Yesterday, we examined a few unfortunate situations where community plans or the ordinances that implement them were fully completed and then were voted down for adoption by the elected body or by the voters.
After months, and sometimes years, of steering committee meetings, focus group meetings, neighborhood meetings, meetings with the staff, meetings with the consultants, data compilation, writing, editing, and rewriting … an unadoptable plan, ordinance, or code is a lot of sunk time and cost. To the public, it can appear that the planning commission failed in its duties. To the elected body, it can also appear that the planning commission has not done its job. Neither of those scenarios is encouraging to you, the planning commissioner.
There are some simple things you can do to help keep your plan or ordinance from hitting a brick wall at the end of the line. Here’s our Top Ten List (in reverse order, David Letterman style) of Strategies That Planning Commissioners Can Use to Build Momentum for Plan/Ordinance Adoption:
10. Begin with the end in mind. The end is not a process or a document, but rather a tool that will help your community achieve its vision. Establishing and clearly articulating that vision is critical to a successful planning process. Without it, your plan will be baseless, and you will lack that rallying point around which everyone can agree — even as they hash out the details of what it will take to achieve the vision.
9. Strike the right balance with meetings. Too many meetings wears out the public. They lose interest and simply quit participating. Too few meetings doesn’t provide adequate opportunity for interaction and input. Use a wide range of techniques to gather input and save meetings for when the business of plan or ordinance development is best conducted in a face-to-face setting.
8. Use public engagement tools that match your demographic. A little research into your community’s demographic can help you determine the best ways to reach residents of your community. Rather than relying on the linear application of a single technique, use multiple tools that will appeal to your community’s different demographic groups.
7. Focus your focus groups. Avoid the practice of creating one big committee that is charged with developing the plan or the ordinance. Most people are interested in one or two specific issues. What we’ve often found more useful is the creation of a focus group process that engages people in what interests them most.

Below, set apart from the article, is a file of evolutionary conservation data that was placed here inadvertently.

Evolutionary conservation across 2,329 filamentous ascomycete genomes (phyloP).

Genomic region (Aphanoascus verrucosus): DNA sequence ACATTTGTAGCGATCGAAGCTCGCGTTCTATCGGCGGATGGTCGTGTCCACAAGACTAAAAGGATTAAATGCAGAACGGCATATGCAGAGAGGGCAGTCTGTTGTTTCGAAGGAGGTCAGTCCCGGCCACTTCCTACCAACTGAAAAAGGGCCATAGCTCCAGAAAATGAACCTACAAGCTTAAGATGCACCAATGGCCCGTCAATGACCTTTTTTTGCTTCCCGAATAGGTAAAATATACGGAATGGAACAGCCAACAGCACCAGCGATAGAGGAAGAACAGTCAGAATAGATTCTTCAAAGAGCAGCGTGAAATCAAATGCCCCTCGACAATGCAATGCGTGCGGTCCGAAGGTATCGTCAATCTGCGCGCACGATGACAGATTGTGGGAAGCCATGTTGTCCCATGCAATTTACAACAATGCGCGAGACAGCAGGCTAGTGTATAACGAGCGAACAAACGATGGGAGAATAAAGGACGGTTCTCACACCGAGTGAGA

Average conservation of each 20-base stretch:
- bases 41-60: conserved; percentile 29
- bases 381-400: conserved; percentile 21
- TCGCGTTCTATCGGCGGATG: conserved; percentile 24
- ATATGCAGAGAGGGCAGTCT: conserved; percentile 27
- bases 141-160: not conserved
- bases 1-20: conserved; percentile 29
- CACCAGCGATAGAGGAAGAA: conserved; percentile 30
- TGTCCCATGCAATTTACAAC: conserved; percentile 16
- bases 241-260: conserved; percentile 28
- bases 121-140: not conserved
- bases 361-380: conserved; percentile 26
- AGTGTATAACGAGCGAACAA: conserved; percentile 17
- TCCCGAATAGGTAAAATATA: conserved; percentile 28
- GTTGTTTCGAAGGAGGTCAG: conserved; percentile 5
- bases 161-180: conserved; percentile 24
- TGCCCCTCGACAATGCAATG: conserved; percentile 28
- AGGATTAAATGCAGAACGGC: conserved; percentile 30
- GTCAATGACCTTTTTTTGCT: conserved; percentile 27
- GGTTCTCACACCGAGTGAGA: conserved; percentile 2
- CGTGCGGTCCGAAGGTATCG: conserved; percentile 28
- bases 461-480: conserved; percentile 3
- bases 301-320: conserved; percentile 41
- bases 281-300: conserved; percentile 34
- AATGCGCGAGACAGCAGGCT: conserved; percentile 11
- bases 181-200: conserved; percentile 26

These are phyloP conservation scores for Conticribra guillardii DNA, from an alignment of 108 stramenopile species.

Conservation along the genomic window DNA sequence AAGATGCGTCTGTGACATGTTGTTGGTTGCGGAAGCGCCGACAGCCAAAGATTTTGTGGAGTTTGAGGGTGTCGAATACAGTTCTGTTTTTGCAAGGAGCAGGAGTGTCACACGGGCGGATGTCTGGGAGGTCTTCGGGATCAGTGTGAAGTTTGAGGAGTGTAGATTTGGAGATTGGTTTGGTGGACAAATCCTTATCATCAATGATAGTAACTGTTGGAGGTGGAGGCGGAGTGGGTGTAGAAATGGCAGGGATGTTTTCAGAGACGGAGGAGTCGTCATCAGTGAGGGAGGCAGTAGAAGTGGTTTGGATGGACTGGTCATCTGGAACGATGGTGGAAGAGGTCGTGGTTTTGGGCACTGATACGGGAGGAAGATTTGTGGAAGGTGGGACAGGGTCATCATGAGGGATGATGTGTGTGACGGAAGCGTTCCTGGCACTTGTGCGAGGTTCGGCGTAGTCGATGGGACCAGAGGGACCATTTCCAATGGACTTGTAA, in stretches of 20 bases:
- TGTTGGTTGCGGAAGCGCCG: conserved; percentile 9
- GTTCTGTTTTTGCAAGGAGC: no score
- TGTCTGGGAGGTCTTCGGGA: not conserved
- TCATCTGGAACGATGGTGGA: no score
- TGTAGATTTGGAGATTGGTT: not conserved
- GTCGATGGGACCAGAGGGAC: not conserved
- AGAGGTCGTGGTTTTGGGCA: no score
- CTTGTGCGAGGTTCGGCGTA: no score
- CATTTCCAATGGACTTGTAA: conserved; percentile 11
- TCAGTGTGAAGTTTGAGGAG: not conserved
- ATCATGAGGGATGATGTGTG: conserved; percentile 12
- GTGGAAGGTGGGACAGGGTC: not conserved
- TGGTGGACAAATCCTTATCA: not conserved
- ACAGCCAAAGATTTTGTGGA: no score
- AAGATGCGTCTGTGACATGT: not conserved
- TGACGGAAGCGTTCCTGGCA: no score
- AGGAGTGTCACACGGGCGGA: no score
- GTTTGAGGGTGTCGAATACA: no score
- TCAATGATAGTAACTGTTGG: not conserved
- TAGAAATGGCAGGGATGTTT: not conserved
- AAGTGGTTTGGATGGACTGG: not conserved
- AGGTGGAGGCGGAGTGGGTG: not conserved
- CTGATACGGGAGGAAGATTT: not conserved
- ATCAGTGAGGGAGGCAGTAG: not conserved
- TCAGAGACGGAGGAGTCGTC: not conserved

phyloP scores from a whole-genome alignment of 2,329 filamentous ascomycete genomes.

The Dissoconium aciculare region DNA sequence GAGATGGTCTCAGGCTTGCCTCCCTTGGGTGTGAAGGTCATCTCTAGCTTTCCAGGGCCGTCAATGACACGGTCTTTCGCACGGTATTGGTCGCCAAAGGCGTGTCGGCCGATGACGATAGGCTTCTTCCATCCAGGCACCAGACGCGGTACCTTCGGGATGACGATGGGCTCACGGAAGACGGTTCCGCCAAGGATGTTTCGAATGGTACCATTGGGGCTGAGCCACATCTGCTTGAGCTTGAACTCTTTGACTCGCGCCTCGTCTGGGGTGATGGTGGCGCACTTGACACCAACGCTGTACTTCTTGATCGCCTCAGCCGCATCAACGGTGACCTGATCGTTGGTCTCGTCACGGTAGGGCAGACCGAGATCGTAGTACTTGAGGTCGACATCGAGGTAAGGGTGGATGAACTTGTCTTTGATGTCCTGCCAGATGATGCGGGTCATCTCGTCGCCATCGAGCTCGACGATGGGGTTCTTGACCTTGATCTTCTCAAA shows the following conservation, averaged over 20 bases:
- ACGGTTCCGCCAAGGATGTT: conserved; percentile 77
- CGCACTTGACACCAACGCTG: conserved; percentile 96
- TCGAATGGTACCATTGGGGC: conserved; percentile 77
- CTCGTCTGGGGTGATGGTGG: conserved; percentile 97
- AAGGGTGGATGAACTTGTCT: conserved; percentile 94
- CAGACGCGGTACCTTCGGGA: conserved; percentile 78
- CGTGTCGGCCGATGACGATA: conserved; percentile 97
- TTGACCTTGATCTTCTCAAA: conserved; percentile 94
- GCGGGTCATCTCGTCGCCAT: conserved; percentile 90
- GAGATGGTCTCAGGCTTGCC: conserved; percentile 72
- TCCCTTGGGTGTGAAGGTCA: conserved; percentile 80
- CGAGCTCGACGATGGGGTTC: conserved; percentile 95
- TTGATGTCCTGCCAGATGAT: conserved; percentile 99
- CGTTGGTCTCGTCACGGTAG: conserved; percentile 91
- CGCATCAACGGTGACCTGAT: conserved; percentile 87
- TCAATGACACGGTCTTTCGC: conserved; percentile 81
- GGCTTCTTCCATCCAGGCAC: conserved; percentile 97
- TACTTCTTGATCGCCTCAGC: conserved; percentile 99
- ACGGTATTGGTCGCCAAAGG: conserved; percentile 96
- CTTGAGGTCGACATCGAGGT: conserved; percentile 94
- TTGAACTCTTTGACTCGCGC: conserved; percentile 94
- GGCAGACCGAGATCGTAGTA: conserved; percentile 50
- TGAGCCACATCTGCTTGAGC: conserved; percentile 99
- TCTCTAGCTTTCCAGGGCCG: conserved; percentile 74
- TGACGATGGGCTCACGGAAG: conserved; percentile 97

6. Engage your elected officials. Many governing bodies resist being involved in plan or ordinance development on the principle that they will have to vote on it at the end of the process. This logic is counterintuitive, in our opinion and experience. How can elected officials defend the plan or ordinance in the face of public opposition unless they’ve been a part of its evolution? How can they be prepared to implement the plan or ordinance if their first involvement with it is at the very end of its development?
5. Build bridges. We all know the old saying, “You can please some of the people some of the time …” The fine art of compromise is critical in developing a plan or ordinance for your community. The first step of compromise is identifying the common ground on which everyone can agree. Next, listen closely so you can understand WHY someone has objected. Look for ways to build bridges across disagreements to mutually agreeable (or, at least, mutually tolerable) solutions that address the community’s vision.
4. KISS. This was a popular public speaking acronym when we were beginning our careers. “Keep It Simple, Stupid” was a reminder to communicate your ideas simply and clearly. Simple, straightforward plans and ordinances have a much better chance of being understood and accepted by the public.
3. Provide flexibility in the process, in the plan, and in the ordinances. Allow for different kinds of input — crowd-sourcing, community walkabouts, image-based appearance surveys — these are just a few examples of flexible processes. Benefit-cost analyses and scenarios are flexible planning techniques. Performance standards, design guidelines, and pattern books are other good ways of allowing planners and developers to meet the community’s needs.
2. Don’t throw the baby out with the bathwater. Adoption of prioritized portions of your plan and ordinance may be better than simply voting down the entire thing. Another alternative is to table the matter rather than voting down adoption, with a timetable for returning with compromises on the plan/ordinance sections that are not understood or supported by the public. As we mentioned in Part 1, having a plan or key implementing ordinance voted down sends a negative message to the public, which can severely hamper future public support of the next plan or major ordinance.
1. The plan or ordinance is NOT the final product — it is not a document that should sit on the shelf. As Jim says, “Don’t think of ‘plan’ as a noun. Treat it as a VERB.” Use your plans and ordinances as tools to help the community to achieve its collective vision.
If you’ve dealt with strong opposition to a plan or ordinance, we’d welcome your sharing your experiences with us in the discussion on the PlannersWeb LinkedIn group page.
Jim Segedy, FAICP, worked for many years in Ball State University’s Community Based Planning program, providing assistance to more than one hundred communities and many plan commissions (as planning commissions are called in Indiana). He is currently a member of the Edgewood (Pennsylvania) Planning Commission and previously served on the Delaware County (Indiana) Plan Commission.
Lisa Hollingsworth-Segedy, AICP, is the Associate Director for River Restoration for American Rivers’ Pittsburgh field office. Before moving to Pennsylvania, she spent over a decade as a circuit-riding planner for a regional planning organization serving the western fringe of Metropolitan Atlanta.